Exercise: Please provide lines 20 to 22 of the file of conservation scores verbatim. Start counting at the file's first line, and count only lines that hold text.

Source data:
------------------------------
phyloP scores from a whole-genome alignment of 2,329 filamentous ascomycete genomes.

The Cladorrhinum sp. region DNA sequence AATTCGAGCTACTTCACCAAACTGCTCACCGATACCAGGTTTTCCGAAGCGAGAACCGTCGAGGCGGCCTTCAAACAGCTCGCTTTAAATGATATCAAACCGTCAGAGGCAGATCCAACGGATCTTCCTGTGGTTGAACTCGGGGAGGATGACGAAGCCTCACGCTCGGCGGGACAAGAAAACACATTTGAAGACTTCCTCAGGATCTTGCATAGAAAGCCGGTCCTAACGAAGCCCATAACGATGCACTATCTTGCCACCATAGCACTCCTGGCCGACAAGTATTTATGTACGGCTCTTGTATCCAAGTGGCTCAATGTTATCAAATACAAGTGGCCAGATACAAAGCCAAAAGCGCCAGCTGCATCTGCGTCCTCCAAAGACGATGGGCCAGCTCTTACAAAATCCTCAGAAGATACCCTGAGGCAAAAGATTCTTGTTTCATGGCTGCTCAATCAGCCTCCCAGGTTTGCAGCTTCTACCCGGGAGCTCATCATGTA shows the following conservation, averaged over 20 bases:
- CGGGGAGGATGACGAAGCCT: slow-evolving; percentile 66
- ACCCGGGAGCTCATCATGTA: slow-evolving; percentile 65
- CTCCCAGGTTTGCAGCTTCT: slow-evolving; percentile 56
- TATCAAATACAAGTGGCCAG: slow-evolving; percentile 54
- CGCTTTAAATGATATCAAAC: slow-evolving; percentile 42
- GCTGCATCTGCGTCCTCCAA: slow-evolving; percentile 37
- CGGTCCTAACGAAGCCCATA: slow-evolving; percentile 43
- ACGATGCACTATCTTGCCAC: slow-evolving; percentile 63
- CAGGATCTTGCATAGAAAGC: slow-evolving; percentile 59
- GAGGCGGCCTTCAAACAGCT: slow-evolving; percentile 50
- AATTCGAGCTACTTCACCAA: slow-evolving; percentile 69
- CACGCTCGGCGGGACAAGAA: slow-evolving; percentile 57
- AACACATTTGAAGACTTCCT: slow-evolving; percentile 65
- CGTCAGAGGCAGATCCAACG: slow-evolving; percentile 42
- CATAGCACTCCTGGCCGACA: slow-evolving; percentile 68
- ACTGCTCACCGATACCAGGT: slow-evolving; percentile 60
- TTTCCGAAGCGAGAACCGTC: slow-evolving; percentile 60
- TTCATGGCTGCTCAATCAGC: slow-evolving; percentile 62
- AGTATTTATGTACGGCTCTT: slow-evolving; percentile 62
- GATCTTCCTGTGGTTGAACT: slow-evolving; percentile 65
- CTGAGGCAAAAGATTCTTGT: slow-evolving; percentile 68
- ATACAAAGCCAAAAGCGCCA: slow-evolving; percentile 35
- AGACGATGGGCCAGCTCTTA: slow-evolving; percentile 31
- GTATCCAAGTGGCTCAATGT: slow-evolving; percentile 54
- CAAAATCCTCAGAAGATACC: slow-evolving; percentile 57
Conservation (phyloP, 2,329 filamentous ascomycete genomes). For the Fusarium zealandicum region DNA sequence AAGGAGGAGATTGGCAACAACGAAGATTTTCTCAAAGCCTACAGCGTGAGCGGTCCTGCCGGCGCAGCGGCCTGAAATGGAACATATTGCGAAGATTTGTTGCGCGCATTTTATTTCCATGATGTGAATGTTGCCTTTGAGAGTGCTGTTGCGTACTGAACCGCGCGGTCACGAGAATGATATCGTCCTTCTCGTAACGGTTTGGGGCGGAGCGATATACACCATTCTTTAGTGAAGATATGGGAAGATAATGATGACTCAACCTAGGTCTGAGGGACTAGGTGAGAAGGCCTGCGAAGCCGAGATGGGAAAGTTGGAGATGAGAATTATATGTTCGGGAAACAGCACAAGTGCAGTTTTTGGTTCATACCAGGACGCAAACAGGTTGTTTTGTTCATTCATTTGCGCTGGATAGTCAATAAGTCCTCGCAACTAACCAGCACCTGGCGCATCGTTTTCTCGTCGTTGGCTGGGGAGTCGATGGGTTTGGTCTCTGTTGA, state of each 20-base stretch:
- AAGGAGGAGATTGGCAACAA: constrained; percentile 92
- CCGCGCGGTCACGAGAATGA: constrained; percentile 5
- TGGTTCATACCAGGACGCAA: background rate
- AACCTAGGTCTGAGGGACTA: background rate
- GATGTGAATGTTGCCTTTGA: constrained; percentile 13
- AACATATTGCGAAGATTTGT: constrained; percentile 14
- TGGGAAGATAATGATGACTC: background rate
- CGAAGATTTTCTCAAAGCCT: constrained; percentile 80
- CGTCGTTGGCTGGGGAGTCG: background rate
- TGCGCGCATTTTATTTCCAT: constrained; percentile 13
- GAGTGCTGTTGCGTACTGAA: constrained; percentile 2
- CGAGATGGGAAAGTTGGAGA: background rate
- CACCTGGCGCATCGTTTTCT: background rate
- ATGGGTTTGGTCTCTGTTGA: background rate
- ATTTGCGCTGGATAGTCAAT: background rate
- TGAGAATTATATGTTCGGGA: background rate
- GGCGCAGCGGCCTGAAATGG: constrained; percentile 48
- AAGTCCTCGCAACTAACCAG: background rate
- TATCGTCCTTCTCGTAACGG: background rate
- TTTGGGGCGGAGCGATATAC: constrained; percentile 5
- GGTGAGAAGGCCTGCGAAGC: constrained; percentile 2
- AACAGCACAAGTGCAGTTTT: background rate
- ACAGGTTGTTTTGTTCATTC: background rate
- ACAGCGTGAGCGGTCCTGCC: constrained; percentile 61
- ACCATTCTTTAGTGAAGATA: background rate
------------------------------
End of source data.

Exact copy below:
- TTCATGGCTGCTCAATCAGC: slow-evolving; percentile 62
- AGTATTTATGTACGGCTCTT: slow-evolving; percentile 62
- GATCTTCCTGTGGTTGAACT: slow-evolving; percentile 65